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NY SMPTE Meeting
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- Subject: NY SMPTE Meeting
- From: "Christopher Bacon" <KA2IQB at worldnet.att.net>
- Date: Thu, 11 Mar 1999 13:06:24 -0500
- Resent-Date: Thu, 11 Mar 1999 12:10:35 -0600
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Last night, one of the most interesting local SMPTE meetings in recent
memory was held at the CBS Broadcast Center on W. 57th Street in New York.
The subject of the meeting was a progress report on digital television.
The first past of the night was spent discussing how CBS broadcasts digital
programming on-air in New York City, and relays it to their affiliates.
They've added new equipment and facilities to their existing systems in a
sensible, cost-concious manner, essentially duplicating the master control
and program origination portions of the Broadcast Center in HD, complete
with ties back to the NTSC sections. It obviously represents a great deal
of hard work and expense--particularly in constructing a brand-new UHF
transmitter facility on the 83rd floor of the Empire State Building--but
they got the job done. CBS also described their field test methods, which
were quite extensive.
Two forms of programming received off-air from WCBS-DT were shown on
CRT-based monitors and a Sony large-screen video projector. (This projector
appeared to be a three-tube CRT type.) The first program was the regular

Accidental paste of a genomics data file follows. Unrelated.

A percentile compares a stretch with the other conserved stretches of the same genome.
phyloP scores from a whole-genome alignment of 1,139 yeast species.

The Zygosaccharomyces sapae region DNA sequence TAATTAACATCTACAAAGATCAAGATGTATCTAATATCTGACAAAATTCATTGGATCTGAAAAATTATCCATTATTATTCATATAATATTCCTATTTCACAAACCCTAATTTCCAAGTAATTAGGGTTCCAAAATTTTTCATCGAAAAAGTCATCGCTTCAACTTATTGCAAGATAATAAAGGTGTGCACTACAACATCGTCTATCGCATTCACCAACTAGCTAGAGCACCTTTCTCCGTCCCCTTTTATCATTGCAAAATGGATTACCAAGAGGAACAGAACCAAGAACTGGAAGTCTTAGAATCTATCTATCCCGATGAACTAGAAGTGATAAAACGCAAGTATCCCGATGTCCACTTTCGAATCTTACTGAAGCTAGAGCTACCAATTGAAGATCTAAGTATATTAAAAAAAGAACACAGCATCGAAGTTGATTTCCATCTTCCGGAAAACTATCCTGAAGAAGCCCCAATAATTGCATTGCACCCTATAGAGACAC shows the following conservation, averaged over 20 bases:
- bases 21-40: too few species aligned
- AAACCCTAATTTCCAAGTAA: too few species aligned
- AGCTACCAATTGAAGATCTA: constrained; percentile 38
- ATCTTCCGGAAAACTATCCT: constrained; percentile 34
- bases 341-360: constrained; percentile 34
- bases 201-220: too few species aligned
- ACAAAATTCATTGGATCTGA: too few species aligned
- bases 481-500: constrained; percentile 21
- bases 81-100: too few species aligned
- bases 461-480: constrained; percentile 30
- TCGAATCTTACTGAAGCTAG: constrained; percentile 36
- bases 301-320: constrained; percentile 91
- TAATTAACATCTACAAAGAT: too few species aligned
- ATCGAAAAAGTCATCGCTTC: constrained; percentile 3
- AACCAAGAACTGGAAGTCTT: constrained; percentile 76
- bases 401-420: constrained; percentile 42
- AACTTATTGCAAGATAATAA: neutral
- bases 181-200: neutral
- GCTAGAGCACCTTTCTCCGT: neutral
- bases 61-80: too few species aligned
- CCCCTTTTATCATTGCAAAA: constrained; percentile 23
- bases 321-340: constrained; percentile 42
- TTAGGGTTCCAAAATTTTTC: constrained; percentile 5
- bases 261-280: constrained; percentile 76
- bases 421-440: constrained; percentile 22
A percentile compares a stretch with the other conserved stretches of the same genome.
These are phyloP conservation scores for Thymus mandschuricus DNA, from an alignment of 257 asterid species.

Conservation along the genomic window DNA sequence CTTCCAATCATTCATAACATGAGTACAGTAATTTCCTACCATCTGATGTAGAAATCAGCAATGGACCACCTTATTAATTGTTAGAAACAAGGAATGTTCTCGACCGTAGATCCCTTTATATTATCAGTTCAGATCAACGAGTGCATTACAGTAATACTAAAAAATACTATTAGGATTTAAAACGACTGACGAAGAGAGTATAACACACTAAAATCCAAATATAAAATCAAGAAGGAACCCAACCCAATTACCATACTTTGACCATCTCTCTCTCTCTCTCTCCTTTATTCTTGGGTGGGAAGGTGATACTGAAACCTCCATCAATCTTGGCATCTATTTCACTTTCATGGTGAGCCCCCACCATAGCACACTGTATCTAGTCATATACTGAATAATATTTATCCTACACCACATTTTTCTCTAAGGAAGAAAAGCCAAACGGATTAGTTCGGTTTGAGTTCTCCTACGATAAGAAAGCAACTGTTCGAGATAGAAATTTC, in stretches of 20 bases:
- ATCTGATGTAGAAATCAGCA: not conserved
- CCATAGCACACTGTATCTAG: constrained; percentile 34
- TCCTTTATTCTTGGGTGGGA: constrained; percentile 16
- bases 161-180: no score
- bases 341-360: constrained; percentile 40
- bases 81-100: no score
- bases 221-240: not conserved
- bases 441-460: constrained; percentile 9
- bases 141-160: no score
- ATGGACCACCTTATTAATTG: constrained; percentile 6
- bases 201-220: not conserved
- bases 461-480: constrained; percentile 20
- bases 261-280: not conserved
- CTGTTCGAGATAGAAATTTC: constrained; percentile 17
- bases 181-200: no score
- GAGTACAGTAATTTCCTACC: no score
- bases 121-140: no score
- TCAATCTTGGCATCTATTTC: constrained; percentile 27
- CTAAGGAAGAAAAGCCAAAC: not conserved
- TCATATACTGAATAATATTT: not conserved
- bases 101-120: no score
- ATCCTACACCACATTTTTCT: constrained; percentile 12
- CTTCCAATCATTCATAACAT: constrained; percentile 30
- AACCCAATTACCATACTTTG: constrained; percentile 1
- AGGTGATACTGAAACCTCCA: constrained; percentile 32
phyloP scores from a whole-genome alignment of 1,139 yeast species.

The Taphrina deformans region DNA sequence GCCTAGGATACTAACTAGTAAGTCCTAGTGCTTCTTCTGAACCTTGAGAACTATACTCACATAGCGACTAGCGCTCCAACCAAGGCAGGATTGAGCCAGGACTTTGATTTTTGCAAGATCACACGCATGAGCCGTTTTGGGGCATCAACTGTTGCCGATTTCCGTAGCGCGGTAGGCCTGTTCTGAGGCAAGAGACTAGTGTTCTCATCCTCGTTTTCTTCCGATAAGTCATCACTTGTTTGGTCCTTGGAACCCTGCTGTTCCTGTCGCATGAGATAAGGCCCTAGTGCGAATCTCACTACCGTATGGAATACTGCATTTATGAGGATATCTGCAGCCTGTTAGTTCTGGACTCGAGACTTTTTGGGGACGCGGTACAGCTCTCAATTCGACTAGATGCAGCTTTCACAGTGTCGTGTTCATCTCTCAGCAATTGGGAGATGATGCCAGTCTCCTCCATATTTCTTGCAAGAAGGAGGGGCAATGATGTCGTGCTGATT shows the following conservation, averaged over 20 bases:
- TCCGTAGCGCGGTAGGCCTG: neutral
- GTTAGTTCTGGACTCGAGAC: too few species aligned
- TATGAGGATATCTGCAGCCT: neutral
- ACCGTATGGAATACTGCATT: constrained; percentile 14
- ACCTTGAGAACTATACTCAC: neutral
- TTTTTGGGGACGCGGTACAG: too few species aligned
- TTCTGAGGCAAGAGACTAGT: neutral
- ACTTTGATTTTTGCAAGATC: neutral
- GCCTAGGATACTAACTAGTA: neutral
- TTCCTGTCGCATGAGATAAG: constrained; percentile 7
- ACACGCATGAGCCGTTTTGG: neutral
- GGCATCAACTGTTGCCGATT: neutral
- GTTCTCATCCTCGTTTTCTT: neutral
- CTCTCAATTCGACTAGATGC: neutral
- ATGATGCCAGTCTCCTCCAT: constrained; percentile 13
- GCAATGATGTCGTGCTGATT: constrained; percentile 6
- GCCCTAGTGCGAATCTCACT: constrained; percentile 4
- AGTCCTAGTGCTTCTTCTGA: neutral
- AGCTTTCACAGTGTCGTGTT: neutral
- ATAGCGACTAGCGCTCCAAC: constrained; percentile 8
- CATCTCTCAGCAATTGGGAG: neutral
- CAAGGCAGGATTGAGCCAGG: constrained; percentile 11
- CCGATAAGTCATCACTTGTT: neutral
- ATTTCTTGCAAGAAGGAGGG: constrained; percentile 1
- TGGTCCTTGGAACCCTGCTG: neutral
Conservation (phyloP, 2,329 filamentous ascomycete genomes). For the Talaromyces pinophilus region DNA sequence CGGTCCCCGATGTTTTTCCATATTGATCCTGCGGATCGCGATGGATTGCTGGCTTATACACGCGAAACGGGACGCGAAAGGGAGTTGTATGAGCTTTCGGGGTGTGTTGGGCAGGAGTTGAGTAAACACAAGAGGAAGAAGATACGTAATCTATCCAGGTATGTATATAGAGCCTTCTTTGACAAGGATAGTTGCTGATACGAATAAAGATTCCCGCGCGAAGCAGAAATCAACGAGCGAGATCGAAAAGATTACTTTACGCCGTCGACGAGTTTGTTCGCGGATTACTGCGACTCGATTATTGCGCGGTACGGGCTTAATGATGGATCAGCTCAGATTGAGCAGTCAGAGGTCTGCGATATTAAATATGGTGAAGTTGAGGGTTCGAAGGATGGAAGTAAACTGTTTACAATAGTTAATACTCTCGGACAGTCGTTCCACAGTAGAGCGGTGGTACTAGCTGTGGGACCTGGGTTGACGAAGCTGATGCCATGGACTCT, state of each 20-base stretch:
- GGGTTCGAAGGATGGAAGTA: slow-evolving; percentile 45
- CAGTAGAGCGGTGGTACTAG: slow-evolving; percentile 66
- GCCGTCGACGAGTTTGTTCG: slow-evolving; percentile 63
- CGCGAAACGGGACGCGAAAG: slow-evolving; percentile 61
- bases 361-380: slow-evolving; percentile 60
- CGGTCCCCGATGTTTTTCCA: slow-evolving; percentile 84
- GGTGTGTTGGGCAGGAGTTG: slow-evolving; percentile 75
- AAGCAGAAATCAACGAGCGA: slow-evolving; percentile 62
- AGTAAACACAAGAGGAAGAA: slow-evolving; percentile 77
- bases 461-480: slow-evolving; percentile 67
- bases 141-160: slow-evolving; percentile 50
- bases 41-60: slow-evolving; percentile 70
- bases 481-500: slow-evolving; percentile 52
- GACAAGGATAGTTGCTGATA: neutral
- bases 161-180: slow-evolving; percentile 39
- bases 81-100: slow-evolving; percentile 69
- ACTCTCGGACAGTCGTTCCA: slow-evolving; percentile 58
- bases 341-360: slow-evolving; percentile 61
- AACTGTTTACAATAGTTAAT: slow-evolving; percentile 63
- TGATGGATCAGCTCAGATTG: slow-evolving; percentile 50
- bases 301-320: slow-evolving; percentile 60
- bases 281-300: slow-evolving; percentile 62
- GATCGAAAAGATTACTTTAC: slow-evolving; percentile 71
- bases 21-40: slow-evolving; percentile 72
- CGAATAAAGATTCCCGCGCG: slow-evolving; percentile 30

CBS NTSC network feed, upconverted to HDTV, which is what they air at times
when there is no HD programming scheduled. This was interrupted live for a
re-broadcast of the October 30 launch of the space shuttle, which was done
specially for the presentation. We then saw some HDTV programming
originated from a local HD-D5 tape. Subjectively, there was little
noticeable difference in quality compared to the off-air signal. (Some
motion artifacts created when the shuttle video was originally compressed in
Florida were visible, however.) The images were extremely sharp and
reasonably bright, but even in HD, video is still video. The colors from
the projector were saturated and tilted a bit towards red, but this might
only have been the set-up of that unit.
Problems brought up by the audience in the Q&A session that followed were
not glossed over. There have been some audio delay issues found between
particular ATSC encoders and various receivers. (None were observed in the
demonstration.) More testing and refinement is needed among manufacturers
to make sure that every receiver works properly with any encoder. CBS'
research labs are directly across the street from the Broadcast Center, and
they have been working with manufacturers to test both ends of the system.
While the field tests proved that the computer modelling of DTV broadcast
propagation used by the FCC and the industry is highly accurate, at present
power levels there are still areas--including the "concrete canyons" of the
city--where off-air DTV reception will be problematic. These are generally
places where NTSC broadcast reception doesn't work either, which means that
cable system issues still have to be worked out before everybody will be
able to get the signal. The multipath problems that were predicted for
ATSC-DTV have been observed in some places, but new receiver chipsets on the
way will hopefully address this. Interference both to and from existing
NTSC services is still a concern, and nobody really knows what is going to
happen when two or more DTV stations begin broadcasting at full power in the
same area on adjacent channels. But one got the feeling that regardless of
the problems, there is every confidence in the system; there's nothing about
it that can't be fixed.
The evening was topped off by a tour of the WCBS-DT master control room.
CBS has done an excellent job of groundbreaking with hard work, good
engineering, and money. And their presentation was top-notch.
DTV is here, it seems to work fine, and it can only get better.
Thanks to Allan Taylor of Sony Broadcast Europe for support in 1999
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